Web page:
FFT-NY-23: Was the NY-23 race--in which conservative third-party candidate Doug Hoffman's surge suddenly unsurged after the GOP candidate dropped out--an example of the Feiler Faster Thesis (which holds that voters now comfortably process new information and events with a speed that matches the speeding up of the news cycle)? Here's Mark Blumenthal :
Experience tells us that when a candidate enters a contest's final weekend with both a lead and as much apparent momentum as Hoffman, they almost always win. By the end of a long campaign, voters have spent weeks or months acquiring information and pondering their choice, and most have made up their minds by the final weekend.
In this case, however, the voters experienced "man bites dog" news twice : First, the Republican nominee [Dede Scozzafava] dropped out, then she endorsed the Democrat. I am guessing that the unprecedented news made a significant number of these habitual voters sit up and take special notice, especially those who had until that moment experienced the campaign mostly through television advertising.
So here is my hunch: When confronted by a pollster's call over the weekend, many were simply not ready to make a final decision. If pollsters pushed hard for a choice, some voters may have fallen back on an initial preference that they were now in the process of reconsidering. For those who shifted to Owens that weekend, however, the campaign had started anew. Their final decisions were probably not made until they cast a ballot on Tuesday. [E.A.]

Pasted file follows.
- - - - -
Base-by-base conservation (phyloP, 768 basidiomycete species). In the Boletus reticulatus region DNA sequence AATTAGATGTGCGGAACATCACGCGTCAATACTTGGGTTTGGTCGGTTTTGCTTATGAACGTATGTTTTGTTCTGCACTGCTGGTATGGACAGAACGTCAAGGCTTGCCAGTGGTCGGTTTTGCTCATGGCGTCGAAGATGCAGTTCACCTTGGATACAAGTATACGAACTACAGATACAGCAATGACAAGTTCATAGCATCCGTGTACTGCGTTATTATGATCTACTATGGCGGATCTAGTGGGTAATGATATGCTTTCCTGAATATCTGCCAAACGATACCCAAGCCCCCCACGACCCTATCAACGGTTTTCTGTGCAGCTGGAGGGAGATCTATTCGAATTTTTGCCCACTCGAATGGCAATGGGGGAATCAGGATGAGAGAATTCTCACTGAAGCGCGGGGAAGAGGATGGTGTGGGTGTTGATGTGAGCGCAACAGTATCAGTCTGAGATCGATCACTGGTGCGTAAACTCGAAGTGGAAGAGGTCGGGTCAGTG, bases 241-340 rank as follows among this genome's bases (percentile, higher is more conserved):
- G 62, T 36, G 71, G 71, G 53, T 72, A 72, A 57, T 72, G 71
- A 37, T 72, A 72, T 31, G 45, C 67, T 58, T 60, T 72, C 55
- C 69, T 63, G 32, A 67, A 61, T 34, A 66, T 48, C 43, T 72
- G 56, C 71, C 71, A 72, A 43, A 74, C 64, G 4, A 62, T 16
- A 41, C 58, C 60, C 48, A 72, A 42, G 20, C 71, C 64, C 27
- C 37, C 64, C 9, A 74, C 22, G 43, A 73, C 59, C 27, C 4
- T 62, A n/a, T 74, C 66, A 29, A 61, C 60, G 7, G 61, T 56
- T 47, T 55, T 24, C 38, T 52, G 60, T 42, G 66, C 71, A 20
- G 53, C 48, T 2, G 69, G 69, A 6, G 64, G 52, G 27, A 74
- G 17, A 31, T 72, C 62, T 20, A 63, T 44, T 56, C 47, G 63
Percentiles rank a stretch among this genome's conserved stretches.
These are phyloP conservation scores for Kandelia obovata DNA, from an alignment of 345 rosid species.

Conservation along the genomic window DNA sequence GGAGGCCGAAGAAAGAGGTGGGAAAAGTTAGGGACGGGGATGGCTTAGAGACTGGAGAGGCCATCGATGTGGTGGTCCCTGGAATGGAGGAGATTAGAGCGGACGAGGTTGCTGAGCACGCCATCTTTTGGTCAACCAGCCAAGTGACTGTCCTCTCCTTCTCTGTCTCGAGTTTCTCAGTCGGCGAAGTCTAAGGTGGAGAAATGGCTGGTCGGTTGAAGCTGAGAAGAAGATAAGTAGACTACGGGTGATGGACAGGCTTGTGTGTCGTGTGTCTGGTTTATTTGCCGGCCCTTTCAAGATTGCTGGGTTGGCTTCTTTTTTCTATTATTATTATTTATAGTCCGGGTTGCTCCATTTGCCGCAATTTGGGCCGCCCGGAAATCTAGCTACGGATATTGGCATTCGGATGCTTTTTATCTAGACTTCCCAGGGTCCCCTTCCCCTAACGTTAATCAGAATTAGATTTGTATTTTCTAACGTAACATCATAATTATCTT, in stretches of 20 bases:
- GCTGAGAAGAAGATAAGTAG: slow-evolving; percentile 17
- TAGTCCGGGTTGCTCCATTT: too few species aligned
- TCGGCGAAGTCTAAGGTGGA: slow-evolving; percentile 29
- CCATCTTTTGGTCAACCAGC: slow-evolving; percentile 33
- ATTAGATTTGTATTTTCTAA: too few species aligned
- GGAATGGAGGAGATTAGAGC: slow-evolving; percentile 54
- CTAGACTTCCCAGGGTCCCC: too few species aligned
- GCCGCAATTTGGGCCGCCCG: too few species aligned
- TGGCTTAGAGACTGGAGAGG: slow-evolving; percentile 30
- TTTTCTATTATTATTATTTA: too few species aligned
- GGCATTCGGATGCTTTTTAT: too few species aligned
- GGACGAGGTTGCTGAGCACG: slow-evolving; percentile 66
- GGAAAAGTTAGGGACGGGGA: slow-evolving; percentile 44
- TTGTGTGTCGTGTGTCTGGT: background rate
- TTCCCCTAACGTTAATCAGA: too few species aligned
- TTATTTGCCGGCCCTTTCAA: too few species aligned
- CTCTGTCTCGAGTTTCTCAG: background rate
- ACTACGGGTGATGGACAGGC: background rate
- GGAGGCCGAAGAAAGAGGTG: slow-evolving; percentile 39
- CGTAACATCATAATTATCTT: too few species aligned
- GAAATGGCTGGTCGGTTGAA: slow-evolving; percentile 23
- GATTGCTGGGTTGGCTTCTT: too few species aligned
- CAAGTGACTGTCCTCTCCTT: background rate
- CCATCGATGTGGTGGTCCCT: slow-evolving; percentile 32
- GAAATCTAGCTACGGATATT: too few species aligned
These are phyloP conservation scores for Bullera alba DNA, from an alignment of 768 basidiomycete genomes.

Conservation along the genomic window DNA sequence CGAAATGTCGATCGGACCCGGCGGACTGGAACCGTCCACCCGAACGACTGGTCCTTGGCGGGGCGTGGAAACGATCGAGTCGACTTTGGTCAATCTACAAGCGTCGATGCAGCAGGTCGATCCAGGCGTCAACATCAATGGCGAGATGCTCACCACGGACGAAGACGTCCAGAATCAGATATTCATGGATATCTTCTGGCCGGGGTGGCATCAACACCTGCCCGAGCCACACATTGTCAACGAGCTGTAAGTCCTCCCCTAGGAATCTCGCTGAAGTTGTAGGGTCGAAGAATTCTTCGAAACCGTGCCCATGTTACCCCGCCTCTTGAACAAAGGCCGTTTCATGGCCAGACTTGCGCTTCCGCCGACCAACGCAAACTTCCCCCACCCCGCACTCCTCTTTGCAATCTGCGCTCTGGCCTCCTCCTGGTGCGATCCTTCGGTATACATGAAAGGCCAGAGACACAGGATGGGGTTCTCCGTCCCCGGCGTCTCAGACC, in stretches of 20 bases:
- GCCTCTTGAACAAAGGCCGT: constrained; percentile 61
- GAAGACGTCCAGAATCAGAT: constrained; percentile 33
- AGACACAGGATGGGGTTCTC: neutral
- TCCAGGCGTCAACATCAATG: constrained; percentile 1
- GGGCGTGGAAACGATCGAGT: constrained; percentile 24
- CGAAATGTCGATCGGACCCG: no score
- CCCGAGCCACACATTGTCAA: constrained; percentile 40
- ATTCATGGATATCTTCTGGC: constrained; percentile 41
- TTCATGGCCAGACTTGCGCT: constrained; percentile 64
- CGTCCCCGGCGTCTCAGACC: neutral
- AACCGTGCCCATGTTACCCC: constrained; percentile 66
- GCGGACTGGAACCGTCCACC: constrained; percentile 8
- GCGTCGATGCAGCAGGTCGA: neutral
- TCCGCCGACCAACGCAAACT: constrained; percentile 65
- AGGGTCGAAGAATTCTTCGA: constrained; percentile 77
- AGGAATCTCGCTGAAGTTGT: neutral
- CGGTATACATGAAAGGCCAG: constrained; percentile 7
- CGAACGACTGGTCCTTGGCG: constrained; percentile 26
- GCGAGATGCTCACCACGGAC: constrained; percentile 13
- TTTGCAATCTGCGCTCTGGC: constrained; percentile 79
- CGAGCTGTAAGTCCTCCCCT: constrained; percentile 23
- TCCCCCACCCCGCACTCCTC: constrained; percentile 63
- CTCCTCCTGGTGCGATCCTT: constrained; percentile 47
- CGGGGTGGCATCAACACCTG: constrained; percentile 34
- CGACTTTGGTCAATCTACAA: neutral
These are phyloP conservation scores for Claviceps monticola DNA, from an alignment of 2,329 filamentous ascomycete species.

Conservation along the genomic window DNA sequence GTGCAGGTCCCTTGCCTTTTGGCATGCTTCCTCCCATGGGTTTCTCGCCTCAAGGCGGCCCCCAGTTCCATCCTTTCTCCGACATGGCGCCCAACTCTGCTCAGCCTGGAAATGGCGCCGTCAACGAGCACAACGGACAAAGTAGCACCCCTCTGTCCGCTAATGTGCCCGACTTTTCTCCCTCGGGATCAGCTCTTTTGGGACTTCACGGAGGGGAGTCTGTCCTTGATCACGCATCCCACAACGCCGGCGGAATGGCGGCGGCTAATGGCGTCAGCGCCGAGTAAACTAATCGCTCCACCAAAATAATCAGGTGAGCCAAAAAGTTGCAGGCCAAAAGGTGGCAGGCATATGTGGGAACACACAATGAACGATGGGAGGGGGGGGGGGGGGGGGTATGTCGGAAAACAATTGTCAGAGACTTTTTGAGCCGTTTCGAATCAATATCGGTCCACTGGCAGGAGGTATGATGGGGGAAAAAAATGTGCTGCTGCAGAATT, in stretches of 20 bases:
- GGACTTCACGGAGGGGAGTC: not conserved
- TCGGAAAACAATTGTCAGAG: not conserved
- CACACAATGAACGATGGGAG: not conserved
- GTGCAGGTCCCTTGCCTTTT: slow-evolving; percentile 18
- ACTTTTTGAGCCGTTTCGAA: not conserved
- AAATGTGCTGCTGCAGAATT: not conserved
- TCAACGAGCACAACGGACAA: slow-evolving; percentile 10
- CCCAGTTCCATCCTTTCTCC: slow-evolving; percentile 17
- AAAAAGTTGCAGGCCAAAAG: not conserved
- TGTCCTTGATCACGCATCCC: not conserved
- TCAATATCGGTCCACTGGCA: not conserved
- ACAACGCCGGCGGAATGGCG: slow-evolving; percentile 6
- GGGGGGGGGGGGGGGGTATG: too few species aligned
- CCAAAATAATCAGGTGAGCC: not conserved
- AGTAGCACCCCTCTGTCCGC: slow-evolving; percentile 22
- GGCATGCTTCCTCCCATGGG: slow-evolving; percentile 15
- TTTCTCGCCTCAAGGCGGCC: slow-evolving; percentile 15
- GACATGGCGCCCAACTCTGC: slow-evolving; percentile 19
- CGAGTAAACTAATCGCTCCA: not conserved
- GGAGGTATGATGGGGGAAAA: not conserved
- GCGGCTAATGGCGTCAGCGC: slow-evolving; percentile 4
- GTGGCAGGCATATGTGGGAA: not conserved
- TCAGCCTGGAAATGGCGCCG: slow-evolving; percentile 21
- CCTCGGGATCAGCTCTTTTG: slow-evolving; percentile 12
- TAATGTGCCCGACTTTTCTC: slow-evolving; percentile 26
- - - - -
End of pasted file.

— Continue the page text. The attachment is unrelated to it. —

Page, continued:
NY-23 voters certainly seem to have processed a lot of dramatic new information very quickly, the essence of the Feiler Faster Thesis. Upshot: Not only is momentum not what it used to be--a venerable implication of the FFT --but dropping out or switching candidates a few days before an election doesn't seem to annoy or confuse voters. Rather, it can have its intended effect (for Scozzafava, the intended effect of defeating Hoffman). Prediction: We will see a lot more of these dramatic last-minute drop-outs and support switches. I wouldn't even be surprised to see it happen in a presidential race.**
**--In October, 1988 I thought the flailing Michael Dukakis should drop out and let his then-popular VP pick, Lloyd Bentsen, become the Democratic candidate. I snuck the idea into a Newsweek piece, and then felt vaguely embarrassed. When I argued to my friends that it was the best chance to beat Bush, people looked at me like I was an unsophisticated high schooler, Presidential candidates didn't pull stunts like that. It was simply too late for Dukakis to avoid inevitable defeat. If he bailed, voters would only be confused and demoralized. Democrats might stay home--and then down-ballot Dems would suffer along with Dukakis.
That may have been true in 1988. Not sure it would be true today. ... 12:19 P.M.